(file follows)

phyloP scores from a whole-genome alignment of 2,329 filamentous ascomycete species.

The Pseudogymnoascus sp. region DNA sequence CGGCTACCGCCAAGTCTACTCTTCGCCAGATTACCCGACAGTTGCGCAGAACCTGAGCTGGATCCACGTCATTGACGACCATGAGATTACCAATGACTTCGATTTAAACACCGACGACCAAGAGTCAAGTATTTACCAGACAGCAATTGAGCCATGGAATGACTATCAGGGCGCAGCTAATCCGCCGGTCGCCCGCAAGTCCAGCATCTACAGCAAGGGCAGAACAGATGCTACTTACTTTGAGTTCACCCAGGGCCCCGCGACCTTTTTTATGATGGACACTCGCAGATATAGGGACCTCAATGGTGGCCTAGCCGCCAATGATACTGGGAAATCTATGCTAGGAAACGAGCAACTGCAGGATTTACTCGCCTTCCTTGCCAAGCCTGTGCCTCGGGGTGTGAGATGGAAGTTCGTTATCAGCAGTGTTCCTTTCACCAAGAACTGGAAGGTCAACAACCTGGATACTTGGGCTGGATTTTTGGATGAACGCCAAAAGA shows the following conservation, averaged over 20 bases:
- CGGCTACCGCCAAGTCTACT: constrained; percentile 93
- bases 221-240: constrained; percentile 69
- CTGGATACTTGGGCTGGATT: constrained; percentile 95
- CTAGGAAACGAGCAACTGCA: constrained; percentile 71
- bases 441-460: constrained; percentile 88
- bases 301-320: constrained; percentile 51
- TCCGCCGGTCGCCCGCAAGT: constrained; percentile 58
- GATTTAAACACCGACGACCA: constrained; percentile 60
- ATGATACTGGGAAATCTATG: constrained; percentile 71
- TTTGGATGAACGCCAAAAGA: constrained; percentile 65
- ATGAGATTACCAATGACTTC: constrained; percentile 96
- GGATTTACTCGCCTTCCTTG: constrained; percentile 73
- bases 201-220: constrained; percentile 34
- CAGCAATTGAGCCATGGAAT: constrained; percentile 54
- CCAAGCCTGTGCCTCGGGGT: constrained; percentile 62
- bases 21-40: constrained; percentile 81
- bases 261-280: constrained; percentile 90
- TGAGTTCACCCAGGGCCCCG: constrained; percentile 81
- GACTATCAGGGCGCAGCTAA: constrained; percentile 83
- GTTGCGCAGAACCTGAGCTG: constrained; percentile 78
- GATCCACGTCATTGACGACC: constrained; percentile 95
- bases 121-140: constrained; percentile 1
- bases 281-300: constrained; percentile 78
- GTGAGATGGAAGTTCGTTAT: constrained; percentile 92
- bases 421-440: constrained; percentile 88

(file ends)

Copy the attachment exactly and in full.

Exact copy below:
phyloP scores from a whole-genome alignment of 2,329 filamentous ascomycete species.

The Pseudogymnoascus sp. region DNA sequence CGGCTACCGCCAAGTCTACTCTTCGCCAGATTACCCGACAGTTGCGCAGAACCTGAGCTGGATCCACGTCATTGACGACCATGAGATTACCAATGACTTCGATTTAAACACCGACGACCAAGAGTCAAGTATTTACCAGACAGCAATTGAGCCATGGAATGACTATCAGGGCGCAGCTAATCCGCCGGTCGCCCGCAAGTCCAGCATCTACAGCAAGGGCAGAACAGATGCTACTTACTTTGAGTTCACCCAGGGCCCCGCGACCTTTTTTATGATGGACACTCGCAGATATAGGGACCTCAATGGTGGCCTAGCCGCCAATGATACTGGGAAATCTATGCTAGGAAACGAGCAACTGCAGGATTTACTCGCCTTCCTTGCCAAGCCTGTGCCTCGGGGTGTGAGATGGAAGTTCGTTATCAGCAGTGTTCCTTTCACCAAGAACTGGAAGGTCAACAACCTGGATACTTGGGCTGGATTTTTGGATGAACGCCAAAAGA shows the following conservation, averaged over 20 bases:
- CGGCTACCGCCAAGTCTACT: constrained; percentile 93
- bases 221-240: constrained; percentile 69
- CTGGATACTTGGGCTGGATT: constrained; percentile 95
- CTAGGAAACGAGCAACTGCA: constrained; percentile 71
- bases 441-460: constrained; percentile 88
- bases 301-320: constrained; percentile 51
- TCCGCCGGTCGCCCGCAAGT: constrained; percentile 58
- GATTTAAACACCGACGACCA: constrained; percentile 60
- ATGATACTGGGAAATCTATG: constrained; percentile 71
- TTTGGATGAACGCCAAAAGA: constrained; percentile 65
- ATGAGATTACCAATGACTTC: constrained; percentile 96
- GGATTTACTCGCCTTCCTTG: constrained; percentile 73
- bases 201-220: constrained; percentile 34
- CAGCAATTGAGCCATGGAAT: constrained; percentile 54
- CCAAGCCTGTGCCTCGGGGT: constrained; percentile 62
- bases 21-40: constrained; percentile 81
- bases 261-280: constrained; percentile 90
- TGAGTTCACCCAGGGCCCCG: constrained; percentile 81
- GACTATCAGGGCGCAGCTAA: constrained; percentile 83
- GTTGCGCAGAACCTGAGCTG: constrained; percentile 78
- GATCCACGTCATTGACGACC: constrained; percentile 95
- bases 121-140: constrained; percentile 1
- bases 281-300: constrained; percentile 78
- GTGAGATGGAAGTTCGTTAT: constrained; percentile 92
- bases 421-440: constrained; percentile 88